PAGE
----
Research partnership explores bonds between mothers and nonspeaking autistic children

A mother and daughter touch their faces together in a tender moment
A new paper examining the behaviors and beliefs that strengthen bonds between mothers and their nonspeaking autistic children challenged researchers to reimagine concepts of social connection.

Researchers at UC Santa Cruz and the University of Virginia have been working together for the past several years to develop a better understanding of autism through a study that challenged them to fundamentally reimagine the concepts associated with social connection. 

The research team conducted in-depth interviews with 13 mothers of nonspeaking autistic children to uncover both the conventional and unconventional ways that autistic children and their parents form strong bonds. 

One of the hallmarks of autism is that autistic people are less likely to engage in behaviors that are traditional indicators of social interest—for example, making eye contact, responding to their name, or looking where someone points. Some people with autism also don’t communicate verbally. All of these factors can be challenges in forming social connections, but that doesn’t mean autistic people aren’t interested in relationships. 

In fact, prior research featuring the testimonials of autistic individuals demonstrates that many people with autism have a strong desire for social connection. And it’s equally important for parents. Having a child who doesn’t seem socially connected is associated with higher levels of parenting stress. So researchers wanted to deeply examine behaviors and belief systems that may help to strengthen relationships in families. 

The results of this study are now published in the online journal PLoS ONE. The research team included Janette Dinishak, an associate professor of philosophy at UC Santa Cruz; Nameera Akhtar, a professor of developmental psychology at UCSC; Vikram Jaswal, lead author of the study and associate professor of psychology at the University of Virginia; and anthropologist Christine Stephan, a collaborator with Jaswal’s lab. 

The team’s interdisciplinary approach allowed them to tackle big questions around autism and connection through a multifaceted lens that incorporated psychological, ethical, and cultural context. In particular, they wanted to challenge the popular “deficit view” of autism that describes the condition in terms of impairments relative to neurotypical development.

“The dominant perspective on autism for decades has conceptualized autistic experience and capacity as just the absence of what ‘normal people’ have,” explained UCSC associate professor of philosophy Janette Dinishak. “That’s dehumanizing in itself, but we also have to appreciate how little we come to understand about a person if we just see them as the absence of something else.” 

UCSC psychology professor Nameera Akhtar added that the key to flipping the script is to “see the person that’s there,” which mothers in the study demonstrated in a variety of ways. One of the major trends identified in the research was that mothers attributed rich personalities to their nonspeaking autistic children, providing a crucial lens through which to interpret their behavior. 

Mothers also expressed that less frequent occurrences of traditional connection behaviors—like eye contact, speech, or physical contact—made it feel all the more meaningful when those behaviors did happen. And mothers became more attuned to other ways of connecting, like shared experiences, physical proximity, rituals, and providing special care to meet their children’s needs.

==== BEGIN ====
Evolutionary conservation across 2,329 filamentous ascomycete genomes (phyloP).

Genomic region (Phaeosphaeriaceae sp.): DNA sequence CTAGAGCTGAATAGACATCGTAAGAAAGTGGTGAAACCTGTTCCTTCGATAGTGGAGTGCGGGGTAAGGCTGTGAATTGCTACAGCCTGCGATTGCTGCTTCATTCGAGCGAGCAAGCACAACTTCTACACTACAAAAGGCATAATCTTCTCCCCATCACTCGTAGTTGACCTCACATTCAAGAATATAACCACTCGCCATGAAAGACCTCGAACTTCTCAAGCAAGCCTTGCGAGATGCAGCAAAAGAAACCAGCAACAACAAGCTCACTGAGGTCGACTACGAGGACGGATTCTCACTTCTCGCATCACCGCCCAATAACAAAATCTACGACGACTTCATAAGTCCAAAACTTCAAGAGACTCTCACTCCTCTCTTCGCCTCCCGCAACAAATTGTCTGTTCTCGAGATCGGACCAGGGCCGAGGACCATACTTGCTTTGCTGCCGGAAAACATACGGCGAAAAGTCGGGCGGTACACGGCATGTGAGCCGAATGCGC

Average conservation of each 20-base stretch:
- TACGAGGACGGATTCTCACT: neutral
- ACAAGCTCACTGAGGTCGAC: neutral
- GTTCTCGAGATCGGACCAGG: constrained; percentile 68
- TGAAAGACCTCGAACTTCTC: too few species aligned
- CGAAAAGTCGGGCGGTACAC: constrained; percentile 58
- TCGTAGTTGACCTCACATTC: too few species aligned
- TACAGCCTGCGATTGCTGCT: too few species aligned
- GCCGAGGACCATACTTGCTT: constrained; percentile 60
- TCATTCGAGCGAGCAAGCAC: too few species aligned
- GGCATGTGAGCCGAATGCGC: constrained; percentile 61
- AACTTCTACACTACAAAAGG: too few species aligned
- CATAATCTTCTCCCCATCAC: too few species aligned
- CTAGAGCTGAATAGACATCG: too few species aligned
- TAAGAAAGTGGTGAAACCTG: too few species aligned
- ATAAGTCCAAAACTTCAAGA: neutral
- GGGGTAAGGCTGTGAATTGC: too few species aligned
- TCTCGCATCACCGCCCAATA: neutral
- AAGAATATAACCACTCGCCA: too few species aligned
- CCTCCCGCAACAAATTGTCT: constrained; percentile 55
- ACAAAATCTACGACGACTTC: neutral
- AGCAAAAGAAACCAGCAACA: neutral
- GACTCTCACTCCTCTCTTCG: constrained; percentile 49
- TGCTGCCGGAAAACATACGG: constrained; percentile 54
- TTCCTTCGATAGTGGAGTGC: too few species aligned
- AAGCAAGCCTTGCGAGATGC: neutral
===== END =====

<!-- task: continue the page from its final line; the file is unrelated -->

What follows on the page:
Mothers' belief that their children have a desire to connect with them can even lead them to interpret their children’s behaviors in ways that support relationship building. While mothers in the study ascribed personal meaning to behaviors that had a positive impact on the relationship, they often reframed challenging behaviors as attributable to factors outside of the relationship, like difficulty with impulse control and self-regulation, anxiety, pain, or overstimulation.

“One important message from our research is that our ability to feel connected to someone depends on our interpretation of their behavior, rather than the behavior itself,” said the study’s lead author, Vikram Jaswal. 

Mothers in the study also discussed the importance of assuming competence on the part of their children. For example, they presumed that their children understood what was said to them. This belief helps parents perceive their children’s subsequent behavior as meaningful, which may have key developmental implications. 

Prior research has examined the role of developmental cascades and social feedback loops in autism, which Akhtar describes as being like “a self-fulfilling prophecy.” If parents aren’t noticing or responding to behaviors that may be attempts at establishing connection, that could hinder children in developing social competencies. On the other hand, If parents respond positively, it may encourage future connection efforts. 

Ultimately, mothers in the study expressed how crucial it was to arrive at an acceptance of autism that allowed them to focus more on building a strong relationship with their child, rather than trying to change them. The stigmas associated with an autism diagnosis can sometimes obscure this perspective, but the research team hopes the insights from mothers captured within their study may help other families navigate their own paths to building stronger bonds with their children.